Wednesday, March 11, 2015


U.R. Bowie's new book is about to be published, SOON, SOON SOON.

Here are the blurbs from the back cover:


U.R. Bowie has a broad and deep grasp of Russian history, culture, the mindset of the Russian people. These stories plumb the vital, bloody landscapes of our sad, but ever fascinating and vital country, exploring the ineffables at the heart of Russia, yet seeking answers to questions universal to all humankind.

                                                                                                …Arkady Sinepuzov
                                                                                                    Leningrad District Herald

You read and reread these tales and you find yourself in that peculiar Russian frame of mind that lets you hold two contradictory positions simultaneously—the one fighting against the other!

                                                                                                …Lawrence Wolfson
                                                                                                    The Russian Revanchist

In these pages Russian people grapple with identity, try to understand the past and negotiate hope, faith, life. Why is this so hard to do? Because although the country is one thousand years old nobody has ever implemented any hard and fast rules for living. Or somebody is always changing the rules! They take away God from the people, they say God does not exist. Then, one fine sunny day, after Communism has evaporated into thin air, they make an announcement: “By the way, people, we’re giving God back to you today. Enjoy.”

                                                                                                …Slava Sanin
                                                                                                    Notes from a Russian Rathole

Throughout the third and longest novella in this collection, The Leningrad Symphony, Shostakovich’s music plays in the background score. But the three novellas themselves are presented in the form of three movements of a musical piece. The opening movement (“Exhumation”) states the themes, the second movement (“Disambiguation”) explores the meaning and permutations of those themes, and the final movement (“The Leningrad Symphony”) recognizably returns to echo the first two movements, while, simultaneously, informed by all that has come before.
                                                                                                ...Gennady Aristov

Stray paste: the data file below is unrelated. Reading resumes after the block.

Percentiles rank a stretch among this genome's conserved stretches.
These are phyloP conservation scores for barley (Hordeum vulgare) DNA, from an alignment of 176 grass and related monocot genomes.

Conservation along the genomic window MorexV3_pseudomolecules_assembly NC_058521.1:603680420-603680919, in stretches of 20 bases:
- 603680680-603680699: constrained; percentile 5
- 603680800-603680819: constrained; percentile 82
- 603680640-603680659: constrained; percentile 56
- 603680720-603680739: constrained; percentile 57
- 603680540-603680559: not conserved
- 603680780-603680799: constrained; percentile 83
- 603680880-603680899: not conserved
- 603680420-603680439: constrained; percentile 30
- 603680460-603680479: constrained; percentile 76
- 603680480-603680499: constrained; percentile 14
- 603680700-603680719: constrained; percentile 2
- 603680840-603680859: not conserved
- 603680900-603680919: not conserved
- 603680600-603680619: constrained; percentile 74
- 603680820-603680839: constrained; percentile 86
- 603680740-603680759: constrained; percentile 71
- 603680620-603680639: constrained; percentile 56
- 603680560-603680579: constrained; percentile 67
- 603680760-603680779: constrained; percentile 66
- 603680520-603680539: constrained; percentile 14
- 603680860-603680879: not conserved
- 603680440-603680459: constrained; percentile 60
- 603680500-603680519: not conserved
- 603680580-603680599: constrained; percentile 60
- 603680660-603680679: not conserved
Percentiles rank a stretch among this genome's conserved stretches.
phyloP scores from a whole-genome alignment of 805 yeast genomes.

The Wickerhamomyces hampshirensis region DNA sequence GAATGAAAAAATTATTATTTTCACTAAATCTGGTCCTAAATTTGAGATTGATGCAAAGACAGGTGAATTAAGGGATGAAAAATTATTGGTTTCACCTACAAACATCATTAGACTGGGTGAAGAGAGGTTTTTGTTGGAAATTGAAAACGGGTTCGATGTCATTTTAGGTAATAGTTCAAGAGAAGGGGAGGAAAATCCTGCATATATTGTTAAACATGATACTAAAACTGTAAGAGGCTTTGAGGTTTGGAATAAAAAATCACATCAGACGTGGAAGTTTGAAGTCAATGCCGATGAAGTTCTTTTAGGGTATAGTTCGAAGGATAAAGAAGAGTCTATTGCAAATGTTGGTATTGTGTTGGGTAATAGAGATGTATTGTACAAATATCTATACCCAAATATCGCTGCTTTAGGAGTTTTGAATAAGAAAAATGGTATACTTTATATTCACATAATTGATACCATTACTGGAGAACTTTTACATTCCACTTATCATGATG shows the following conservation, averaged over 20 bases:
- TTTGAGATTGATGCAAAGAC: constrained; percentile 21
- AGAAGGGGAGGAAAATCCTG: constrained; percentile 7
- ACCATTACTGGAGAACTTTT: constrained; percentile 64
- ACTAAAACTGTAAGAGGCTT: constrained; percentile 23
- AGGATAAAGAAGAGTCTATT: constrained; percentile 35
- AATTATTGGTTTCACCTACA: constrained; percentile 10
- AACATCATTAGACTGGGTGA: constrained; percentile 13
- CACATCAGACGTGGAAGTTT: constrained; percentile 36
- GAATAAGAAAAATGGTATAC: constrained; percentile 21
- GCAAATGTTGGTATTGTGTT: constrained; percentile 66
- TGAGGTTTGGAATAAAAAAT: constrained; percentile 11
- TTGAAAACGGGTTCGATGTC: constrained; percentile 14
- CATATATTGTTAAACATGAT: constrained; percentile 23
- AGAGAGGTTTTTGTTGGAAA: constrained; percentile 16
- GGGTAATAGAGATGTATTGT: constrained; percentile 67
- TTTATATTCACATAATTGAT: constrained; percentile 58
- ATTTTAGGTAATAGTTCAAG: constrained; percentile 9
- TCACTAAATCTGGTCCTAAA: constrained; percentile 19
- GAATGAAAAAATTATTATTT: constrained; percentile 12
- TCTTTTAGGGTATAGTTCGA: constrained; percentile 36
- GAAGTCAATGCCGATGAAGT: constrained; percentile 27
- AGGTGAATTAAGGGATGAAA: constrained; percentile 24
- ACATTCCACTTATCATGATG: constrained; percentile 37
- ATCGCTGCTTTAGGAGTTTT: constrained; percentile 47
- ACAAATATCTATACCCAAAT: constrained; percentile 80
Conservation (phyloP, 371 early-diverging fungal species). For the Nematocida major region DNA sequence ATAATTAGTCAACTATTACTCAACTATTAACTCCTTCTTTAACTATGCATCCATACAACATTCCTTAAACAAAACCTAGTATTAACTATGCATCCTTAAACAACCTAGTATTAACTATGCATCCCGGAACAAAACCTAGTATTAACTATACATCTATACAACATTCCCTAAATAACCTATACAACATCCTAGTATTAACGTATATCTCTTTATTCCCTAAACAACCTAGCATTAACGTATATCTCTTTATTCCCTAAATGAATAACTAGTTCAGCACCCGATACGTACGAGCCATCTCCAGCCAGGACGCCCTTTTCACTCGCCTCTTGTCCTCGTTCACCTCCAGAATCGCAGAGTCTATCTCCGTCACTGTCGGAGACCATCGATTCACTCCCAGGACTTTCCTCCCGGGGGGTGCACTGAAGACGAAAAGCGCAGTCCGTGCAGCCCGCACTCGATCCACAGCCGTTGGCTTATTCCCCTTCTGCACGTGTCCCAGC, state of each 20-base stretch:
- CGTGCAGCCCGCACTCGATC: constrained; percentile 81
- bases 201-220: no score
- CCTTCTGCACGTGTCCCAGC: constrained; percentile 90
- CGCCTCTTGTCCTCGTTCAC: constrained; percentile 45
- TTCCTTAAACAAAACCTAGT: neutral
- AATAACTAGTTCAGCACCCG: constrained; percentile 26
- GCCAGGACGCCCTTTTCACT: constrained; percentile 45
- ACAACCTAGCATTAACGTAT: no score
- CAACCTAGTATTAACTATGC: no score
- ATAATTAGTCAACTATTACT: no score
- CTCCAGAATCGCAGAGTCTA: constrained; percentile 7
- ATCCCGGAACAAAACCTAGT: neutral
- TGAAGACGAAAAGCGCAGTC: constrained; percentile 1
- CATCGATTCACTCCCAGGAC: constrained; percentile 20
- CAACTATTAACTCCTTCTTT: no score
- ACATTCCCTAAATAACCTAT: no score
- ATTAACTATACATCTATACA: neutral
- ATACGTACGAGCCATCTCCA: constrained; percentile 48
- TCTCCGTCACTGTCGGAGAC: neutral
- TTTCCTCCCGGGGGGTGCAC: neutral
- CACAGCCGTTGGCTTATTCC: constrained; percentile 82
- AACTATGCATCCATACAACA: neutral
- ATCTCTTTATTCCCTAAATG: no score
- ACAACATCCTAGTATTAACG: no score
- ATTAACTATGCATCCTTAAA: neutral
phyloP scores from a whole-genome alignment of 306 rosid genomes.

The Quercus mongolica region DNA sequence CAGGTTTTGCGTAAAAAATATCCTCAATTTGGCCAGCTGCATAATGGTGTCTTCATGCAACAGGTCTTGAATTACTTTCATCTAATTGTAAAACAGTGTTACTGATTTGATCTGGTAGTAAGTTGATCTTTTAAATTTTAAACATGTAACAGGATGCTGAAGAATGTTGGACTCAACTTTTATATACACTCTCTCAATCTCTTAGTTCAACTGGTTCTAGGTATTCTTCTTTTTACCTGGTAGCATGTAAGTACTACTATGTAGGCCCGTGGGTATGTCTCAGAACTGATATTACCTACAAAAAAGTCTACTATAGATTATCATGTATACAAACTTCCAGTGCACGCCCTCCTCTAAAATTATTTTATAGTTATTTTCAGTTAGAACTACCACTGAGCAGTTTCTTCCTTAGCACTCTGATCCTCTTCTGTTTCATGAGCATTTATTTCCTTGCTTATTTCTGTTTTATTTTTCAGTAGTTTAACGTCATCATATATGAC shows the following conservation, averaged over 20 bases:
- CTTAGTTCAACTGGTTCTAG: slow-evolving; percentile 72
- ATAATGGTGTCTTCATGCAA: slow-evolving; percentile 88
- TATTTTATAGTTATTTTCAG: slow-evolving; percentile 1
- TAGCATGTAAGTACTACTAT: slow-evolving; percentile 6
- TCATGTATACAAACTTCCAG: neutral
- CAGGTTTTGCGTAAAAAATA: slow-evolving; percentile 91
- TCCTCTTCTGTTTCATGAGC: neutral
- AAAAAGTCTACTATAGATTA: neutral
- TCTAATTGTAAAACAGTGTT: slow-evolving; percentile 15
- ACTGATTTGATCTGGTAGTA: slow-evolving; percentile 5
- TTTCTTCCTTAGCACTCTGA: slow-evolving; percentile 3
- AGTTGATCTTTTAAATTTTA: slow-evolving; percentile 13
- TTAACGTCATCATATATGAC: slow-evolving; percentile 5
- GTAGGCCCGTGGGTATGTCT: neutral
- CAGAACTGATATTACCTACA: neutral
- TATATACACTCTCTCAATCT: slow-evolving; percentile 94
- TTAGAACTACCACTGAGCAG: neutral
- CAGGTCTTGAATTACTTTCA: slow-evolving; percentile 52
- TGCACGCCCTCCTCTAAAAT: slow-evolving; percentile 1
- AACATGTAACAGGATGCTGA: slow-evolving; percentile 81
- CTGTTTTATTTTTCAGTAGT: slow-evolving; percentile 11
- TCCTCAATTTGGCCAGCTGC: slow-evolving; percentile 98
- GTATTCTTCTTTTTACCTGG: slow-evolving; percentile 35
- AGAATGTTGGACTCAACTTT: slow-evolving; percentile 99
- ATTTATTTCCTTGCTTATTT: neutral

Myisamisusami Review

Wednesday, March 4, 2015


(19) "Anna Karenina" as The Open-Ended Novel

Someone once said that the best way to end a long novel is to kill off the main character. Then there can be no question as to what happens next in the hero's life. In "Anna Karenina" Tolstoy kills off his eponymous heroine, but the novel does not end.

In fact, the novel is two novels in one, detailing the fortunes of two main heroes, Anna and Konstantin Lyovin. These two personas know many of the novel's other principal characters, but they themselves meet only once, briefly. The novel is really "Anna Karenina and Konstantin Lyovin."

The ending of "AK" has certain similarities with the ending of Dostoevsky's "Crime and Punishment." In ends with Lyovin contemplating how he is to live out the rest of his life, with a new beginning--just as in "C and P" Raskolnikov contemplates new beginnings in his life.

In the final pages of the novel Konstantin Lyovin, far from reveling in his family happiness, is contemplating suicide and searching for some meaning in life. Much of the novel seems to assert that the best meaning lies in family life in communion with nature and land. But in the process of writing "AK" Tolstoy himself suffered deep depressions and disillusionment with family life.

Had he actually gone on to depict the rest of Lyovin's life, he may well have ended up refuting the idealization of family life that is at the heart of his two greatest novels: "Anna Karenina" and "War and Peace."

Life goes on, and marriages go on; divorce was much less an option in Tolstoy's Russia than it is today. This is obvious from the difficulties Anna has trying to divorce her husband. Tolstoy's own marriage was all downhill for at least the final twenty years of it, and late in life he pubished "The Kreutzer Sonata," which is virulently misogynistic and which rejects marriage, family, and any sort of sex, even conjugal sex.

In terms of male-female relationships, maybe the best line in "AK" is Vronsky's remark to Anna in the midst of their troubles:

"'I don't understand,' he said, understanding her."

'Я не понимаю,' сказал он, понимая ее.